Morris Hutchinson ...Earning from renewable energy
Avia Collinder, Business Reporter
Morris Hutchinson, a 30-year-old mechanical engineer, parlayed his expertise into a new business that sells alternative-energy supplies, and in less than two years of operation, has cornered business from seven parishes in Jamaica.
Hutchinson works with Carib-bean Cement Company Limited but has long had an interest in energy technology.
He acted on it two years ago and formed Alternative Energy Plus (AEP), based in Portmore, St Catherine.
His company, for which he is director of operations, now serves a client base consisting of homeowners and business persons in seven parishes nationwide.
His market are those who want to wean themselves from the national electricity grid or are trying to reduce their energy bills by consuming less of the Jamaica Public Service Company-produced supplies.
Solar tracking technology
But AEP is far from being the only player in this market. Hutchinson said while his fledgling enterprise faces stiff competition from the growing alternative-energy sector, the company is well-positioned, he claims, as the only registered renewable-energy company in Jamaica that provides solar tracking technology when installing photovoltaic panels.
Solar tracking technology is so engineered to clients to harness 30-40 per cent energy from the sun as it rotates with the sun throughout the day.
Hutchinson's passion for renewable energy, he says, was developed while pursuing a renewable-energy course at the University of Technology in 2008, and increased after the completion of a bachelor's degree in mechanical engineering and acquiring a home in Portmore.
He undertook intensive research, with the "goal of setting up a hybrid - wind and sun - system when I purchased my home in Portmore", he told Sunday Business.
"From the information gathered, I was able to set up my system and have it up and running in 2008."
The sight of the unusually large solar panels on his roof caused curious passers-by to begin enquiring about solar energy and discuss with him their own needs.
This resulted in Hutchinson doing more research.
"I wanted to fully explore the technologies in the renewable- energy business, such as the tracking technology of photovoltaic panels," he said.
Hutchinson believed that renewable energy was a sector in the economy that "many persons are craving to learn more about and to use."
In late 2008, he set about creating Alternative Energy Plus, with funding from personal savings as well as a personal loan of J$2 million.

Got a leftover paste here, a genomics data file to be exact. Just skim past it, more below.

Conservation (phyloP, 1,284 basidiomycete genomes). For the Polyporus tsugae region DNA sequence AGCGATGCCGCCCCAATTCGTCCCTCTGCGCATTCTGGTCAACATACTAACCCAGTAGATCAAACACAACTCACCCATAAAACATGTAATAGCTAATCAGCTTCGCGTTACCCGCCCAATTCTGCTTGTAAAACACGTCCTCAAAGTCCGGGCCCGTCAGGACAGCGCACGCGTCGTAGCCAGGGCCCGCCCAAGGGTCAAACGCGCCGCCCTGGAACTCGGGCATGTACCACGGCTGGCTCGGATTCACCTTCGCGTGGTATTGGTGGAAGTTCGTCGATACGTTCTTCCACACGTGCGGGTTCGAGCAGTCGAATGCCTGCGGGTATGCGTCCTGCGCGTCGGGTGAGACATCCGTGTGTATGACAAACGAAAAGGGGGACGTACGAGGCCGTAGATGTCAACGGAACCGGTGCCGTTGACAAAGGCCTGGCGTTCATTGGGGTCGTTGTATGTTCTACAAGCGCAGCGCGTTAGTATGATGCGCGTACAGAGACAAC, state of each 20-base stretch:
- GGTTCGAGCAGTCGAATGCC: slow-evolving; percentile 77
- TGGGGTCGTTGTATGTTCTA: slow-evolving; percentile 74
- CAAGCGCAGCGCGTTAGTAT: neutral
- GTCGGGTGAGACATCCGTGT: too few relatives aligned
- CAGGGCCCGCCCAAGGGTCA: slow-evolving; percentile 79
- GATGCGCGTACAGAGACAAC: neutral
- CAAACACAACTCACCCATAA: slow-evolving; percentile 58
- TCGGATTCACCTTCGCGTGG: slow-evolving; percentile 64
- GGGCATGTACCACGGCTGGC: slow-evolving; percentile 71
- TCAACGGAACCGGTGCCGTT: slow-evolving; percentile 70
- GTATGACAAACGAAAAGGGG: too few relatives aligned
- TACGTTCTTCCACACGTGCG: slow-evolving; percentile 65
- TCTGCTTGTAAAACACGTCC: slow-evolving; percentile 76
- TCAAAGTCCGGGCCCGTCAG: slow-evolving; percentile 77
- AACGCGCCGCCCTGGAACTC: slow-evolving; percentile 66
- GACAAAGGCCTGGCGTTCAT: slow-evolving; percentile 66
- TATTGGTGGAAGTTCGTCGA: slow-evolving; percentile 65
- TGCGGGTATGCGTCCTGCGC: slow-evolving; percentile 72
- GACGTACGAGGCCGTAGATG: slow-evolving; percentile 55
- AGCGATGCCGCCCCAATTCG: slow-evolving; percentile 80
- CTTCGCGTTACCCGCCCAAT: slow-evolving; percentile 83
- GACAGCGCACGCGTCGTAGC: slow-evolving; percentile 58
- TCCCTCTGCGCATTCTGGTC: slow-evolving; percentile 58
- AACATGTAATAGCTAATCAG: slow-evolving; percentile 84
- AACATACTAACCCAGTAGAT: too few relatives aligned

The company employs three persons, inclusive of Hutchinson, who oversee assets of, he said, about J$3.5 million.
Cash flow was one of the main problems at start-up, because the equipment was expensive, he recalls.
There was also the problem of getting the paperwork necessary for importing and securing the necessary waivers. Renewable- energy products are GCT exempt, but there are other costs, which are not.
And, while general costs have come down in some areas since 2008, in others they have gone up. Batteries have gone up in price but solar panels are now down five-10 per cent because of competition.
"More people are going green, and more companies are manufacturing the panels," Hutchinson said.
Locally, he surmises that only five per cent of the total Jamaican population is using solar.
But, business grew by 30 per cent in 2009 and is expected to exceed 40 per cent growth in 2010, and double that, he said, for 2011.
"It's growing exponentially. It's not totally about green technology; it's also because of the savings."
Today, demand for his services is equally divided between companies and homeowners.
AEP supplies and installs renewable-energy systems such as solar water heaters, photovoltaic panels, charge controllers, batteries, wind systems and other components that are needed to make any renewable-energy system work efficiently, Hutchinson said.
The photovoltaic panels are the bestsellers.
In 2009, the installation of photovoltaic systems was AEP's best line of revenue, while the maintenance of solar water heaters brought in the least income.
The primary costs in day-to-day operations include transportation and telephone charges, which Hutchinson states, are largely covered by revenue. In 2009, he noted, transportation costs increased as there was a continuous increase in fuel cost.
At today's prices, conversion to solar power will cost between J$800,000 and J$900,000 for a household using 150 kilowatts per month, depending on the type of equipment used.
Hutchinson said batteries may have to be replaced - depending on the quality of batteries used - in five to 15 years.
They range in price from J$8,000 to J$32,000 each and are used in banks of 16 to 24 units.
"It is not cheap, but is very feasible," he said.
"The cost of electricity is increasing by leaps and bounds. There is also inflation and the time value of money, which means that in a few years what was spent will appear cheap."
In 2010, Hutchinson expects to increase his client base to all 14 parishes by targeting more residential and commercial clients and doubling the number of installations done in 2009.